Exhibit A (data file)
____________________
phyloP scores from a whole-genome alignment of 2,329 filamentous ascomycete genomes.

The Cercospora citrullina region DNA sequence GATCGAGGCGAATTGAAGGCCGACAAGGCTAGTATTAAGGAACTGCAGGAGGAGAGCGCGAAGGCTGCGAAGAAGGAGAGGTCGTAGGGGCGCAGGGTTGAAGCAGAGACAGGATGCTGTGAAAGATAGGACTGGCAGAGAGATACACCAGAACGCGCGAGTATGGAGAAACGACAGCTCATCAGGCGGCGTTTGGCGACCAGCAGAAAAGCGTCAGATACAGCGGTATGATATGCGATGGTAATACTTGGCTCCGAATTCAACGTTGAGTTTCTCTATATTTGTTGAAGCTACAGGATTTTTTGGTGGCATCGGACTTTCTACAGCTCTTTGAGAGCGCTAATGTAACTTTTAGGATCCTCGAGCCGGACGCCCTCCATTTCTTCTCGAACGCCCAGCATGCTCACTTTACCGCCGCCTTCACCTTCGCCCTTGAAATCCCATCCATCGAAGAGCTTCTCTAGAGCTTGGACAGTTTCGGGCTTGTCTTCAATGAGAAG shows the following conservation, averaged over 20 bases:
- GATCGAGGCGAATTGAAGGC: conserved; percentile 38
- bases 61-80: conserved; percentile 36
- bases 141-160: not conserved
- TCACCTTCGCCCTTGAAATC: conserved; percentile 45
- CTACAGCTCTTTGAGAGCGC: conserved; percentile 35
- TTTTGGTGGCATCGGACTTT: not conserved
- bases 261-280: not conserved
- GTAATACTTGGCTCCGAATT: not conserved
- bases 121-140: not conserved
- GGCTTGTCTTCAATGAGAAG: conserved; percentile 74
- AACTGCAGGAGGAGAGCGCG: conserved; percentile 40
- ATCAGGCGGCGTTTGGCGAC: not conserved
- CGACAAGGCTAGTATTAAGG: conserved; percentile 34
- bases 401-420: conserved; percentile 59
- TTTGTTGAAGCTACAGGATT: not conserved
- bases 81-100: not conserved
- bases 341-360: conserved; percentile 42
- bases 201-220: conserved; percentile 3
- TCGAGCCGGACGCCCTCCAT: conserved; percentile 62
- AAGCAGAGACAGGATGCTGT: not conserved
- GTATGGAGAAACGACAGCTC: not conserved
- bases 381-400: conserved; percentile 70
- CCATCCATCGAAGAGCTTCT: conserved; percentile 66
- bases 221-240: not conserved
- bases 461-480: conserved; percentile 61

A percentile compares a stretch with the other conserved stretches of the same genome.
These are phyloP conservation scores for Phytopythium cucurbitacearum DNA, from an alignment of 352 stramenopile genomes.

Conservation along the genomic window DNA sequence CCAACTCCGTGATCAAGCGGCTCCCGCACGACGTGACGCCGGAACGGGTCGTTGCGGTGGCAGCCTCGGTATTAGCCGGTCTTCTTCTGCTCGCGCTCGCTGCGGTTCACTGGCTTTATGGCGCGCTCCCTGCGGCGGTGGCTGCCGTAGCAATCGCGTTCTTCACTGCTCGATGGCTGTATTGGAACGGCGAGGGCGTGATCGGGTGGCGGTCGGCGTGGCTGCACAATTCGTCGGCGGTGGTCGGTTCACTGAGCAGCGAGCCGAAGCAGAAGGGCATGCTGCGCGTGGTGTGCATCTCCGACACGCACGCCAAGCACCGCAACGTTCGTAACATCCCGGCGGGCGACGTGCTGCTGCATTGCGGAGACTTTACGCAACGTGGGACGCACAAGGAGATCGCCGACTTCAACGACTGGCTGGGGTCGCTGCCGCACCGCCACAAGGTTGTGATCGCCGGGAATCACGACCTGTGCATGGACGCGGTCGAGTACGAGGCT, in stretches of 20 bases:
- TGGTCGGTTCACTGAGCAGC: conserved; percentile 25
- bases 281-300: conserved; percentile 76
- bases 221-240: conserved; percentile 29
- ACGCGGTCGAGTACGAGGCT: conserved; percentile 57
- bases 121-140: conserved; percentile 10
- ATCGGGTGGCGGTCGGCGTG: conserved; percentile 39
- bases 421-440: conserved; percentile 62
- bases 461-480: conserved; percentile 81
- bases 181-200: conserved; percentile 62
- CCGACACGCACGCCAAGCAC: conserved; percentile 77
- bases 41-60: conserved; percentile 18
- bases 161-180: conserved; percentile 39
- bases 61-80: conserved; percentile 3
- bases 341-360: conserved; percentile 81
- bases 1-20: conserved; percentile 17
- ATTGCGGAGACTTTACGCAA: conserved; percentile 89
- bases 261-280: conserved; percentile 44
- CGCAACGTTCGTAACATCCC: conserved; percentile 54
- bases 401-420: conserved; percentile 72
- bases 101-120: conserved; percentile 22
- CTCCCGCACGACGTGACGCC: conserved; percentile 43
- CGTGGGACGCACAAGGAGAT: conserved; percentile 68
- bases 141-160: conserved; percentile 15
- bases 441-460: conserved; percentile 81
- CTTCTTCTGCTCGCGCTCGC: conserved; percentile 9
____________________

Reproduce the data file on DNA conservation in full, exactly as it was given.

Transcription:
phyloP scores from a whole-genome alignment of 2,329 filamentous ascomycete genomes.

The Cercospora citrullina region DNA sequence GATCGAGGCGAATTGAAGGCCGACAAGGCTAGTATTAAGGAACTGCAGGAGGAGAGCGCGAAGGCTGCGAAGAAGGAGAGGTCGTAGGGGCGCAGGGTTGAAGCAGAGACAGGATGCTGTGAAAGATAGGACTGGCAGAGAGATACACCAGAACGCGCGAGTATGGAGAAACGACAGCTCATCAGGCGGCGTTTGGCGACCAGCAGAAAAGCGTCAGATACAGCGGTATGATATGCGATGGTAATACTTGGCTCCGAATTCAACGTTGAGTTTCTCTATATTTGTTGAAGCTACAGGATTTTTTGGTGGCATCGGACTTTCTACAGCTCTTTGAGAGCGCTAATGTAACTTTTAGGATCCTCGAGCCGGACGCCCTCCATTTCTTCTCGAACGCCCAGCATGCTCACTTTACCGCCGCCTTCACCTTCGCCCTTGAAATCCCATCCATCGAAGAGCTTCTCTAGAGCTTGGACAGTTTCGGGCTTGTCTTCAATGAGAAG shows the following conservation, averaged over 20 bases:
- GATCGAGGCGAATTGAAGGC: conserved; percentile 38
- bases 61-80: conserved; percentile 36
- bases 141-160: not conserved
- TCACCTTCGCCCTTGAAATC: conserved; percentile 45
- CTACAGCTCTTTGAGAGCGC: conserved; percentile 35
- TTTTGGTGGCATCGGACTTT: not conserved
- bases 261-280: not conserved
- GTAATACTTGGCTCCGAATT: not conserved
- bases 121-140: not conserved
- GGCTTGTCTTCAATGAGAAG: conserved; percentile 74
- AACTGCAGGAGGAGAGCGCG: conserved; percentile 40
- ATCAGGCGGCGTTTGGCGAC: not conserved
- CGACAAGGCTAGTATTAAGG: conserved; percentile 34
- bases 401-420: conserved; percentile 59
- TTTGTTGAAGCTACAGGATT: not conserved
- bases 81-100: not conserved
- bases 341-360: conserved; percentile 42
- bases 201-220: conserved; percentile 3
- TCGAGCCGGACGCCCTCCAT: conserved; percentile 62
- AAGCAGAGACAGGATGCTGT: not conserved
- GTATGGAGAAACGACAGCTC: not conserved
- bases 381-400: conserved; percentile 70
- CCATCCATCGAAGAGCTTCT: conserved; percentile 66
- bases 221-240: not conserved
- bases 461-480: conserved; percentile 61

A percentile compares a stretch with the other conserved stretches of the same genome.
These are phyloP conservation scores for Phytopythium cucurbitacearum DNA, from an alignment of 352 stramenopile genomes.

Conservation along the genomic window DNA sequence CCAACTCCGTGATCAAGCGGCTCCCGCACGACGTGACGCCGGAACGGGTCGTTGCGGTGGCAGCCTCGGTATTAGCCGGTCTTCTTCTGCTCGCGCTCGCTGCGGTTCACTGGCTTTATGGCGCGCTCCCTGCGGCGGTGGCTGCCGTAGCAATCGCGTTCTTCACTGCTCGATGGCTGTATTGGAACGGCGAGGGCGTGATCGGGTGGCGGTCGGCGTGGCTGCACAATTCGTCGGCGGTGGTCGGTTCACTGAGCAGCGAGCCGAAGCAGAAGGGCATGCTGCGCGTGGTGTGCATCTCCGACACGCACGCCAAGCACCGCAACGTTCGTAACATCCCGGCGGGCGACGTGCTGCTGCATTGCGGAGACTTTACGCAACGTGGGACGCACAAGGAGATCGCCGACTTCAACGACTGGCTGGGGTCGCTGCCGCACCGCCACAAGGTTGTGATCGCCGGGAATCACGACCTGTGCATGGACGCGGTCGAGTACGAGGCT, in stretches of 20 bases:
- TGGTCGGTTCACTGAGCAGC: conserved; percentile 25
- bases 281-300: conserved; percentile 76
- bases 221-240: conserved; percentile 29
- ACGCGGTCGAGTACGAGGCT: conserved; percentile 57
- bases 121-140: conserved; percentile 10
- ATCGGGTGGCGGTCGGCGTG: conserved; percentile 39
- bases 421-440: conserved; percentile 62
- bases 461-480: conserved; percentile 81
- bases 181-200: conserved; percentile 62
- CCGACACGCACGCCAAGCAC: conserved; percentile 77
- bases 41-60: conserved; percentile 18
- bases 161-180: conserved; percentile 39
- bases 61-80: conserved; percentile 3
- bases 341-360: conserved; percentile 81
- bases 1-20: conserved; percentile 17
- ATTGCGGAGACTTTACGCAA: conserved; percentile 89
- bases 261-280: conserved; percentile 44
- CGCAACGTTCGTAACATCCC: conserved; percentile 54
- bases 401-420: conserved; percentile 72
- bases 101-120: conserved; percentile 22
- CTCCCGCACGACGTGACGCC: conserved; percentile 43
- CGTGGGACGCACAAGGAGAT: conserved; percentile 68
- bases 141-160: conserved; percentile 15
- bases 441-460: conserved; percentile 81
- CTTCTTCTGCTCGCGCTCGC: conserved; percentile 9